Here's Why You May Be Getting Dry Skin Around Your Eyes

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Dry skin around the eyes can come from a number of different things, but no matter the cause, the symptoms can be very uncomfortable. When the skin around the eyes gets dry and irritated, the area often gets flaky, itchy, and scaly. The skin can get red and irritable, and the experience is very uncomfortable.

The skin around the eyes requires some extra TLC, no matter what's going on there. The skin under our eyes is thinner and more fragile than anywhere else on the face. On top of that, the area is under regular movement, because 22 different muscles in the area are at work, allowing us to show expression around our eyes. Smiling, laughing, frowning, and any other facial expression activates the eye area, so there's a lot of movement there. There are also notably fewer oil glands and collagen in the eye area, so the skin around the eyes tends to show signs of aging sooner than other parts of the face, according to the Journal of Advanced Biomedical Research. For all of these reasons, applying an eye cream correctly and consistently is crucial for maintaining hydrated skin. But even with a regular eye cream, it's still possible that you might experience dry skin around your eyes for a number of reasons.

Cold weather takes all kinds of tolls on skin

If nothing else in your routine has changed but the skin around your eyes is dryer than usual, it could be a change in season. Colder months are hard on the skin. Not only is the weather harsher, but central heating is notorious for drying out our skin. There's less humidity in our bedroom as we sleep, and our skin, particularly the fragile eye skin, can take a toll. For starters, you need to edit your skincare routine to meet these winter needs. Opt for an eye cream that's more hydrating during cold months. Look into sleeping with a humidifier in your room, and turn down the heat if possible.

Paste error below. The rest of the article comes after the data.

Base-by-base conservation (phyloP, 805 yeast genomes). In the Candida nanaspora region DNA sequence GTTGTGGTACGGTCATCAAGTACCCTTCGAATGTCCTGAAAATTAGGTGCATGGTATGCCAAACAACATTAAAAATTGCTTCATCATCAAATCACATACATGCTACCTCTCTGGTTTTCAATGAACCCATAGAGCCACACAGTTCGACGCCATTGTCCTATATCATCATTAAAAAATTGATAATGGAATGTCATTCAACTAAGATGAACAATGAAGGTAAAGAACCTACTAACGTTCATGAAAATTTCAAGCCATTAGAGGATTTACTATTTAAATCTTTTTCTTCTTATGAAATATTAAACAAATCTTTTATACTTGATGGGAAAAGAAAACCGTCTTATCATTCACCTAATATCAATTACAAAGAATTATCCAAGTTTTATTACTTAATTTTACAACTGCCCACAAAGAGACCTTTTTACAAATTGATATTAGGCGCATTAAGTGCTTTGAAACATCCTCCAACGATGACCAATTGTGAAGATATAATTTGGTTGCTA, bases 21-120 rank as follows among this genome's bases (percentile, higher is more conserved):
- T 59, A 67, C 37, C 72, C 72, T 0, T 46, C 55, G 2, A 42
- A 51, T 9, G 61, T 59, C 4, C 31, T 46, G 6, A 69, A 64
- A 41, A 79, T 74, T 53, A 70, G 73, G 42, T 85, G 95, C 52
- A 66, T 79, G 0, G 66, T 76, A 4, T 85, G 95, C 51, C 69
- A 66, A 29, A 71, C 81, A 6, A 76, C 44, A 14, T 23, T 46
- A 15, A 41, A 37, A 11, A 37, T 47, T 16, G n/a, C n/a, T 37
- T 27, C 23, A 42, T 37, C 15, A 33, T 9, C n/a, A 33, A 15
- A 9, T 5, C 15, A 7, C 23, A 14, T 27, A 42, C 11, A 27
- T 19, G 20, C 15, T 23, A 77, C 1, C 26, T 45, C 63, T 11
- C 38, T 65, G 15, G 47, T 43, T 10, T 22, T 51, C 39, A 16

Hot water is also very drying on the skin, and during cold weather, we're more likely to want to warm up under a hot shower. When we wash our faces, we're also more likely to turn up the heat since it's so cold outside. "Look for hydrating cleansers and moisturizers containing humectants and occlusives which will add moisture to the skin, and protect against loss of water from the skin surface," dermatologist Dr. Derrick Phillips told Glamour. Dr. Phillips also suggested that we "avoid excessively hot showers and baths, as hot water can strip the skin of natural oils, exacerbating dryness caused by central heating." Sun exposure and aging in general contribute to a loss of moisture around the eyes, so sunglasses and a rich eye cream are our best bets.

Irritants and allergies can cause dry skin around the eyes

There can be other factors for why we're experiencing dry skin around our eyes. Irritants and allergies can be responsible for drying out the area around our eyes, and this is called contact dermatitis. It's a temporary skin condition and is relieved when the irritant — be it a perfume, a new skincare product, or an air pollutant — goes away. If you've introduced something new to your regimen, take a break from it for a few days and see if the condition clears up. Even eyedrops can cause problems. "Some eyedrops can dry out the skin under the eyes," dermatologist Dr. Jessica Wu, M.D. told Murad. Antihistamine products can also be responsible for this.

There are other factors to keep in mind too. You could be experiencing ocular rosacea, a form of eczema, or even ocular psoriasis. Dermatologist Dr. Christina Weng told Real Simple that if these conditions persist, it's time to seek out a dermatologist or an ophthalmologist. "If dry eyelids do not resolve with conservative treatment, [if you] develop a rash or breaks in the skin, [or if your eyes] become red or swollen or painful, it's time to see a doctor," Dr. Weng explained. Try to illuminate all suspected irritants and use a warm compress; however, if nothing's alleviating these concerns, it's best to ask a doctor.